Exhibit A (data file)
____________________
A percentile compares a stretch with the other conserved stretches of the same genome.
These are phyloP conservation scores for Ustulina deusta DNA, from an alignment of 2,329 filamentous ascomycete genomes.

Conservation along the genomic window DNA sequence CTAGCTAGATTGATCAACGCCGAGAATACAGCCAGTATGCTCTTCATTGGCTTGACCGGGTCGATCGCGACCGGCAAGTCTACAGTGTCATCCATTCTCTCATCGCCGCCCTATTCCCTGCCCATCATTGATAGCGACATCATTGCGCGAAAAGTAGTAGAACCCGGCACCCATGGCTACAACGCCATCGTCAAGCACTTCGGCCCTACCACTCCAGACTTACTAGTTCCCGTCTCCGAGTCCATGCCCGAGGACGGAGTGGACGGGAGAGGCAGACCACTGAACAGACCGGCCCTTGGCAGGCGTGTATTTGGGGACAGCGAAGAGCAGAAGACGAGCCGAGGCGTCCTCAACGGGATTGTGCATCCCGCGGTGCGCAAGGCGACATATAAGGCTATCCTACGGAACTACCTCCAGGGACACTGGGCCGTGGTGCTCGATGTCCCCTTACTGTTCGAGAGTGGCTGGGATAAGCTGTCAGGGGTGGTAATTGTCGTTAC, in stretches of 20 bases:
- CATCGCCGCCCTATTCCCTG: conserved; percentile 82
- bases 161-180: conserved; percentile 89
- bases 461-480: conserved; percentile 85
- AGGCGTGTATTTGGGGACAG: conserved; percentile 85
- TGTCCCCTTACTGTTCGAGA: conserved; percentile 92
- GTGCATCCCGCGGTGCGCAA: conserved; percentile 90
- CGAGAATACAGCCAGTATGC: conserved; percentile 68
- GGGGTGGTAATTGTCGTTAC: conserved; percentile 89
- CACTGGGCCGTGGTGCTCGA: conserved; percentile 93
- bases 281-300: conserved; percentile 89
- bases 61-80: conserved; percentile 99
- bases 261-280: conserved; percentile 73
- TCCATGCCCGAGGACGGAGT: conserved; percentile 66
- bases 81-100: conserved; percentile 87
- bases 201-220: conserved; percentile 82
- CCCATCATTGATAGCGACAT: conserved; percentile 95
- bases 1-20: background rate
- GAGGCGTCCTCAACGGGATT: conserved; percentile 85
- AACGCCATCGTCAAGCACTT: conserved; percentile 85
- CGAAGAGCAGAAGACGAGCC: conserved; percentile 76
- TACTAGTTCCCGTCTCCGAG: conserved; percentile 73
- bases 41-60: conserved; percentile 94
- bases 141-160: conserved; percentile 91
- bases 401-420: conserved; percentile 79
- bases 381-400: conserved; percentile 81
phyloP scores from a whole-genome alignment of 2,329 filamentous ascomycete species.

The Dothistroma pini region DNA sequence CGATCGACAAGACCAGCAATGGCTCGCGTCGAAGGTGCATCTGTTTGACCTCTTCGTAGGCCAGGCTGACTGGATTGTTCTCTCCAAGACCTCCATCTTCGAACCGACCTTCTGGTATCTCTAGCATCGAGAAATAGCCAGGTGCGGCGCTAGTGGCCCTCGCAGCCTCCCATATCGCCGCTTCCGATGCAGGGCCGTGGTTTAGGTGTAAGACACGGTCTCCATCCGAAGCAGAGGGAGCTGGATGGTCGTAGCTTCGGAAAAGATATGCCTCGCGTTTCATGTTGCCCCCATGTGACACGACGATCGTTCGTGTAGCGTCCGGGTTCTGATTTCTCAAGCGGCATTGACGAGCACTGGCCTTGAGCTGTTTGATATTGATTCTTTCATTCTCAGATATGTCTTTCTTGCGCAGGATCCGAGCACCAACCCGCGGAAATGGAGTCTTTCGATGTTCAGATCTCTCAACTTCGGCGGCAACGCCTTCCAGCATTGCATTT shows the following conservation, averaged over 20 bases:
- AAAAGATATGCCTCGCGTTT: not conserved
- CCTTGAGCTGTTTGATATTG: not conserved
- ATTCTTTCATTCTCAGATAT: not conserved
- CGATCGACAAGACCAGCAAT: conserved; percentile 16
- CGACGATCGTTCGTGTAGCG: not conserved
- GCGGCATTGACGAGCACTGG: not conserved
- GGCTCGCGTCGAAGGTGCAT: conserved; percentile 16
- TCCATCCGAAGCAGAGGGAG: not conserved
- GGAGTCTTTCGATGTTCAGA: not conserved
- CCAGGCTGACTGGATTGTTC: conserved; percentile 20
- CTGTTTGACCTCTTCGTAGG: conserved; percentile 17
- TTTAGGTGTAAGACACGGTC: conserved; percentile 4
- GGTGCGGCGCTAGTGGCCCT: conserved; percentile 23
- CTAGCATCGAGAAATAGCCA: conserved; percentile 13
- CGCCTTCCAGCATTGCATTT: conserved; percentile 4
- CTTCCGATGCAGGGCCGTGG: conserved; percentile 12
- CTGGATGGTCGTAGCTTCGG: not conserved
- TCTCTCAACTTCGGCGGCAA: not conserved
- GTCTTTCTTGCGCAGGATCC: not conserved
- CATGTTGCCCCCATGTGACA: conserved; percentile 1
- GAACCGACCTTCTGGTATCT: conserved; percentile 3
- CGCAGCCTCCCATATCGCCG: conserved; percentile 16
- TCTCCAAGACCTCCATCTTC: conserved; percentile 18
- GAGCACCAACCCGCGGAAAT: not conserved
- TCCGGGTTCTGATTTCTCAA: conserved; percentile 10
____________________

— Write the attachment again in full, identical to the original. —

A percentile compares a stretch with the other conserved stretches of the same genome.
These are phyloP conservation scores for Ustulina deusta DNA, from an alignment of 2,329 filamentous ascomycete genomes.

Conservation along the genomic window DNA sequence CTAGCTAGATTGATCAACGCCGAGAATACAGCCAGTATGCTCTTCATTGGCTTGACCGGGTCGATCGCGACCGGCAAGTCTACAGTGTCATCCATTCTCTCATCGCCGCCCTATTCCCTGCCCATCATTGATAGCGACATCATTGCGCGAAAAGTAGTAGAACCCGGCACCCATGGCTACAACGCCATCGTCAAGCACTTCGGCCCTACCACTCCAGACTTACTAGTTCCCGTCTCCGAGTCCATGCCCGAGGACGGAGTGGACGGGAGAGGCAGACCACTGAACAGACCGGCCCTTGGCAGGCGTGTATTTGGGGACAGCGAAGAGCAGAAGACGAGCCGAGGCGTCCTCAACGGGATTGTGCATCCCGCGGTGCGCAAGGCGACATATAAGGCTATCCTACGGAACTACCTCCAGGGACACTGGGCCGTGGTGCTCGATGTCCCCTTACTGTTCGAGAGTGGCTGGGATAAGCTGTCAGGGGTGGTAATTGTCGTTAC, in stretches of 20 bases:
- CATCGCCGCCCTATTCCCTG: conserved; percentile 82
- bases 161-180: conserved; percentile 89
- bases 461-480: conserved; percentile 85
- AGGCGTGTATTTGGGGACAG: conserved; percentile 85
- TGTCCCCTTACTGTTCGAGA: conserved; percentile 92
- GTGCATCCCGCGGTGCGCAA: conserved; percentile 90
- CGAGAATACAGCCAGTATGC: conserved; percentile 68
- GGGGTGGTAATTGTCGTTAC: conserved; percentile 89
- CACTGGGCCGTGGTGCTCGA: conserved; percentile 93
- bases 281-300: conserved; percentile 89
- bases 61-80: conserved; percentile 99
- bases 261-280: conserved; percentile 73
- TCCATGCCCGAGGACGGAGT: conserved; percentile 66
- bases 81-100: conserved; percentile 87
- bases 201-220: conserved; percentile 82
- CCCATCATTGATAGCGACAT: conserved; percentile 95
- bases 1-20: background rate
- GAGGCGTCCTCAACGGGATT: conserved; percentile 85
- AACGCCATCGTCAAGCACTT: conserved; percentile 85
- CGAAGAGCAGAAGACGAGCC: conserved; percentile 76
- TACTAGTTCCCGTCTCCGAG: conserved; percentile 73
- bases 41-60: conserved; percentile 94
- bases 141-160: conserved; percentile 91
- bases 401-420: conserved; percentile 79
- bases 381-400: conserved; percentile 81
phyloP scores from a whole-genome alignment of 2,329 filamentous ascomycete species.

The Dothistroma pini region DNA sequence CGATCGACAAGACCAGCAATGGCTCGCGTCGAAGGTGCATCTGTTTGACCTCTTCGTAGGCCAGGCTGACTGGATTGTTCTCTCCAAGACCTCCATCTTCGAACCGACCTTCTGGTATCTCTAGCATCGAGAAATAGCCAGGTGCGGCGCTAGTGGCCCTCGCAGCCTCCCATATCGCCGCTTCCGATGCAGGGCCGTGGTTTAGGTGTAAGACACGGTCTCCATCCGAAGCAGAGGGAGCTGGATGGTCGTAGCTTCGGAAAAGATATGCCTCGCGTTTCATGTTGCCCCCATGTGACACGACGATCGTTCGTGTAGCGTCCGGGTTCTGATTTCTCAAGCGGCATTGACGAGCACTGGCCTTGAGCTGTTTGATATTGATTCTTTCATTCTCAGATATGTCTTTCTTGCGCAGGATCCGAGCACCAACCCGCGGAAATGGAGTCTTTCGATGTTCAGATCTCTCAACTTCGGCGGCAACGCCTTCCAGCATTGCATTT shows the following conservation, averaged over 20 bases:
- AAAAGATATGCCTCGCGTTT: not conserved
- CCTTGAGCTGTTTGATATTG: not conserved
- ATTCTTTCATTCTCAGATAT: not conserved
- CGATCGACAAGACCAGCAAT: conserved; percentile 16
- CGACGATCGTTCGTGTAGCG: not conserved
- GCGGCATTGACGAGCACTGG: not conserved
- GGCTCGCGTCGAAGGTGCAT: conserved; percentile 16
- TCCATCCGAAGCAGAGGGAG: not conserved
- GGAGTCTTTCGATGTTCAGA: not conserved
- CCAGGCTGACTGGATTGTTC: conserved; percentile 20
- CTGTTTGACCTCTTCGTAGG: conserved; percentile 17
- TTTAGGTGTAAGACACGGTC: conserved; percentile 4
- GGTGCGGCGCTAGTGGCCCT: conserved; percentile 23
- CTAGCATCGAGAAATAGCCA: conserved; percentile 13
- CGCCTTCCAGCATTGCATTT: conserved; percentile 4
- CTTCCGATGCAGGGCCGTGG: conserved; percentile 12
- CTGGATGGTCGTAGCTTCGG: not conserved
- TCTCTCAACTTCGGCGGCAA: not conserved
- GTCTTTCTTGCGCAGGATCC: not conserved
- CATGTTGCCCCCATGTGACA: conserved; percentile 1
- GAACCGACCTTCTGGTATCT: conserved; percentile 3
- CGCAGCCTCCCATATCGCCG: conserved; percentile 16
- TCTCCAAGACCTCCATCTTC: conserved; percentile 18
- GAGCACCAACCCGCGGAAAT: not conserved
- TCCGGGTTCTGATTTCTCAA: conserved; percentile 10